Originally Answered: Insanely, impossible, and un-"google"able riddle?
i know this:
What a great problem! I had a fun time working on it. The solution
is certainly not obvious, in my opinion - that is part of what made
it so interesting. But, so that you, too, can enjoy the fun of
solving the problem yourself. I'll give you a few hints, and then you
can work on it. If after having worked on it more you are still stuck,
write back, and I can help more.
No. 1 No. 2 No. 3
a G D K
b G K D
c D K G
d D G K
e K D G
f K G D
2. Given a set of questions, we can, for each different way G, D, and
K are standing, determine what the answers to those questions will
be. For instance, suppose we were looking at the following set of
i. (To individual #1) Is G standing in the middle?
ii. (To individual #2) Is D to the left of G (assume, this is the
left from our perspective, not theirs. Thus, above in row f, K
is to the left of G and G is to the left of D and K is to the
left of D)?
iii. (To individual #3) Does D tell the truth?
Then, if G, D, and K are standing in order (a) where G is in the #1
spot, D is in the #2 spot, and K is in the #3 spot, then we will get
the following answers:
i. No. (G tells the truth, and the truth is that G isn't in the
ii. Yes. (D always lies, and the truth is that D is NOT to the left
iii. No or Yes (K could answer either way - K lies and tells the
So, the point of all of this is that, given a set of questions, we can
determine for each case a, b, c, d, e, and f, what the answers will
be. Our goal, then, is to come up with a set of questions such that
when we figure out what a, b, c, d, e, and f will say, they will all
be distinguishable from one another. So, does the above set of
questions work? In other words, could we have had a sequence of
answers No Yes No or No Yes Yes from one b, c, d, e, or f? Well, you
can look at b, c, d, e, and f, and discover that this wasn't really a
good set of questions. Row b might answer the same way row a
answered, and so, if we were to get the answers No Yes Yes, we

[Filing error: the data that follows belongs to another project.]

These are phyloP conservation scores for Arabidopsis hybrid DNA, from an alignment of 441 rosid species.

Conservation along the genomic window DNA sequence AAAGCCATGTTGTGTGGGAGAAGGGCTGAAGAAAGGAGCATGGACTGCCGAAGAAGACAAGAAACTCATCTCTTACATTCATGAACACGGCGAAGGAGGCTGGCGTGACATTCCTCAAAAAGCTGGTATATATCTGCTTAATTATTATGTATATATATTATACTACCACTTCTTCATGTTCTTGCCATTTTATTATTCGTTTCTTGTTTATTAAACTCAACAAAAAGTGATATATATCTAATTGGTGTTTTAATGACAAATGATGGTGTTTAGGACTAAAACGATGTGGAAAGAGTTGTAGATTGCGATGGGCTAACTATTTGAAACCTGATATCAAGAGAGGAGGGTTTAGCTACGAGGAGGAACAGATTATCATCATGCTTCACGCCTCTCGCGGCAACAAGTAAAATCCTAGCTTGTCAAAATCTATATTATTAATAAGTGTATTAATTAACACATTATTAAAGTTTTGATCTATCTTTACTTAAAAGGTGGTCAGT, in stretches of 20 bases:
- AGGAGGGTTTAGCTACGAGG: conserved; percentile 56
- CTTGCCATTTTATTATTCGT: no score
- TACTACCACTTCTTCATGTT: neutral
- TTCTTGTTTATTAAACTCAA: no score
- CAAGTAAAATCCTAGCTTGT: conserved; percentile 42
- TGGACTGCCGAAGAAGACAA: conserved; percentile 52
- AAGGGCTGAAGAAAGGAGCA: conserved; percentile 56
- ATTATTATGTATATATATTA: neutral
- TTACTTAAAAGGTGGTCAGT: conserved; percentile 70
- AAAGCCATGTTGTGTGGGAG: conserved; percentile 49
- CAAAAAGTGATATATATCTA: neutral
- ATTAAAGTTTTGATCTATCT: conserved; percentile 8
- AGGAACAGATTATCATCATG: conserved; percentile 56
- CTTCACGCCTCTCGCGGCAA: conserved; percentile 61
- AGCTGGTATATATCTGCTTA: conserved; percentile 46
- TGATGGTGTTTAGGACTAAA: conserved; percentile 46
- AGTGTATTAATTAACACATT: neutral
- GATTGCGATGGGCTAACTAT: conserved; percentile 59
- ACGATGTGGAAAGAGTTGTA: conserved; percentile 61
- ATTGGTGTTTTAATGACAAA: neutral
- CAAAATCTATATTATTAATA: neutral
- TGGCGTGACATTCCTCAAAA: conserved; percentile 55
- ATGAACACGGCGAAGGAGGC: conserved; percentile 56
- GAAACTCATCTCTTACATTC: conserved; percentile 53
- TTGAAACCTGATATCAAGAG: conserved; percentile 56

wouldn't know whether we had arrangement a or arrangement b.
So, we need to search for a better set of questions. How can we do
that? Well, certainly one way to do that is trial and error. Think
of three questions you think might give you enough information to
figure out who's who. This is a method that will sometimes randomly
work, but if you are like me, you probably won't be lucky enough to
happen upon the solution, so perhaps a further analysis of the problem
is needed. Let's make some more observations:
3. Your three questions CAN depend on previous answers. Thus, your
rule for asking three questions might be something like the following:
First, ask question a. If the answer to question a is yes, then ask
question by. If the answer to question a is no, then ask question bn.
Now do the same thing for question c - let it depend on question b's
So, the following scheme sums it all up:
a -- yes -- by -- yes -- cyy
a -- yes -- by -- no -- cyn
a -- no -- bn -- yes -- cny
a -- no -- bn -- no -- cnn
So, the first line of the scheme indicates that if the answer to
question a is yes, ask by. If the answer to question by is yes, ask
Okay, this is very important, and will most likely help you come up
with a good set of three questions.
Okay, my observations are over. The neat thing about logic problems
like this is that there are lots of different ways to look at them.
No one way is "better" than another, so while my way works, you might
be able to come up with a different but also completely valid way of
doing the problem. Thus, I don't want to say a whole lot more. I
suggest you think about the above observations for a bit and see if
anything comes to you. Just in case you need an extra boost, I'll
just mention one more thing which you can look at now if you want or
later, after you have thought about what I've said above.
Think about your first question. Without loss of generality, we can
assume you will ask your first question of the person in the No.1
position. If the answer to the first question is yes, then we will
know a certain amount of information, and if it is no, we will know a
certain amount of information. Step back for a minute and don't worry
about what question you will ask. Try to figure out what you would
like the answers to be for the 6 different orderings, a through f.
Suppose that for your first question, ordering a will give you a yes,
ordering b will give you a yes, and ordering c will give you a yes,
and ordering d will give you a no. Because K i